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CNET News Video: Shigeru Miyamoto talks about 'Wii Music'
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CNET News Video: Shigeru Miyamoto talks about 'Wii Music'

4:59 /

The designer of such iconic games as "Donkey Kong," "Super Mario Bros.," and "Legend of Zelda" spoke with CNET News about what will make Nintendo's newest game a hit and why it could help create a new generation of musical stars.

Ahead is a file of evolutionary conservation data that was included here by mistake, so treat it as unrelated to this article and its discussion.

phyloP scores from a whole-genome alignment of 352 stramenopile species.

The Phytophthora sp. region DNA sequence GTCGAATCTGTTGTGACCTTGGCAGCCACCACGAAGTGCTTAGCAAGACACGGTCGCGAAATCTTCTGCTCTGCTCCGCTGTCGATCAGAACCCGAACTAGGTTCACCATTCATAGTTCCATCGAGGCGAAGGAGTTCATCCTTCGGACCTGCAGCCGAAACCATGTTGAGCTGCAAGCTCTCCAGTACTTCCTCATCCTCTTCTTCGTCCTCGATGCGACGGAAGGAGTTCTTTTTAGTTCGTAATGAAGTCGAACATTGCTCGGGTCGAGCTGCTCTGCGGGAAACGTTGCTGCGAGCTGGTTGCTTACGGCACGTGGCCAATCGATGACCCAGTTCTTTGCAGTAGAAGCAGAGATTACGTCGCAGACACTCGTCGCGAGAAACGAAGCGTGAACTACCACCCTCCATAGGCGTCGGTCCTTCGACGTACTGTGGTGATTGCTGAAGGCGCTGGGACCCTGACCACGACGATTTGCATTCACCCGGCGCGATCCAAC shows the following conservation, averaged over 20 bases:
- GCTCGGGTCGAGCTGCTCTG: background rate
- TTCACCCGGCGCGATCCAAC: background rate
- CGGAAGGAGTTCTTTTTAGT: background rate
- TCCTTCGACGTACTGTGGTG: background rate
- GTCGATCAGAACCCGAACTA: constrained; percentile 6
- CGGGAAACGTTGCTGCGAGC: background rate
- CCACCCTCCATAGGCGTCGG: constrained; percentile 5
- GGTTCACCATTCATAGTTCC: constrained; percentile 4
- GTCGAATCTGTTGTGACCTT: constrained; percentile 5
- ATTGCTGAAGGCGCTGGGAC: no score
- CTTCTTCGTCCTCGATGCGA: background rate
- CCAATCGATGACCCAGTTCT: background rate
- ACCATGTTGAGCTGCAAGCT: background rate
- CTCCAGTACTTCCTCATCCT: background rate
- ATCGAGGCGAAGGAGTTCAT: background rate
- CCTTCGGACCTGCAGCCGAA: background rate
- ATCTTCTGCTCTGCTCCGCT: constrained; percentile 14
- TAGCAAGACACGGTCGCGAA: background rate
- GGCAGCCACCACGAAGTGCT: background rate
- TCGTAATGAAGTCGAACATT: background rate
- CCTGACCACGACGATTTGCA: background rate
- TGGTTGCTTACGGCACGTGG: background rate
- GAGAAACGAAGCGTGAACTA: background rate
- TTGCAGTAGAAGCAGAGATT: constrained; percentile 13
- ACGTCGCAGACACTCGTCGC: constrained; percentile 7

[ music ] ^m00:00:05 >> Hi I'm Daniel Terdeman, I'm with CNET News and I'm here with Shigeru Miyamoto, the senior managing director for Nintendo - one of the great video game designers in history who invented Donkey Kong, Legend of Zelda, Super Mario Brothers, and now Wii Music the newest game from Nintendo and thank you very much for taking some time to talk to us. I wanted to start off if you could sort of talk about where the idea for Wii Music came from. >> Well when we first came up with the concept of the Wii console itself, one of the things that we wanted the Wii console to be was a device that would be playing a central role in the living room, connected to the TV that everyone in the house would relate to. And so we felt that in order for the console to really take on that role, we needed to have several key topics available for people to play as software. And those were sports, we wanted to have something related to health and fitness, and then we thought that music was again, another important topic, another subject that everyone in the house could relate to. We started by experimenting and we took the interface for Wii, the Wii remote and nun chuck, and our initial experiments were finding ways to use the Wii remote and nun chuck to perform different instruments. And then the other experiment that we did was using the Wii remote to conduct and orchestra, and we found from the results of those experiments that both of those produced both a very good feeling and an experience that was very fun. >> Can you talk a little bit about how the game evolved from original concept to finished product; how ti changed over that development process? >> Well really the way that it progressed through development was not really so much how it changed but really just the very concept itself. Initially we started off with the very simple concept of performing with instruments and of course we were developing Wii Music at a time when music games themselves as a genre, were becoming very, very popular. And so I think the tendency with any development team when they're making a game for which there is already an established genre, is often times they will look at the other games in the genre because you're trying to create an experience that on par with what the other games have to offer. >> And the sharing element, you create songs and the videos and you can share them with people. How important an element to the overall Wii Music experience do you think that's gonna be in for it's success? >> Well obviously there are a number of different ways to experience and enjoy Wii Music. One of those if for people to come together in one place and perform songs together as a group. But the other of course is as a single player, there's a tremendous amount of depth to Wii Music; in a sense that it has some recording functionality, you're able to go in each song and Wii Music is comprised of 6 different parts. And you're able to lay down each of those parts individually, performing that part yourself, laying your performance of the next part on top of that. So say performing the drums, layering the drums on top of the baseline and then layering the harmony on top of that. It's possible for you to create a version of say, the same song that your friend might be working on and the two versions that you and your friend have created can end up sounding very, very different depending on the instruments that you've chosen and the arrangement pattern that you've chosen. >> How important for Nintendo as a company and as a business is Wii Music, given the current economic environment? >> There's 2 facets to your question, and one is in relation to kind of Nintendo's corporate objective and really our mission. And that's to put smiles on people's faces with the software that we create. And so looking at Wii Music and the entertainment that you get out of it, I feel very strongly that that's a game that can put smiles on people's faces, which I think is something we could all use in times like this. From a business perspective, I think that historically it's been shown that entertainment industries typically aren't as adversely affected by rough economic times as other industries. >> Between Wii Music or the latest Rock Band or the latest Guitar Hero, what do you think it would be that ... what would be your argument for why they should choose Wii Music? >> In my mind I see Wii Music as being more along the lines of a new kind of musical instrument. In that sense what I mean is that you can bring Wii Music home and within a few minutes everyone in the family, regardless of their gaming skill, can in just a few minutes immediately pick up Wii Music and start playing a wide variety of different instruments without the barriers that you would normally have of having to learn an instrument, having to learn to read music. You can experience this joy of creating music without those hurtles. >> Thank you very much Mr. Miyamoto, it's been a pleasure talking to you. I'm Daniel Terdeman from CNET News. [ music ]

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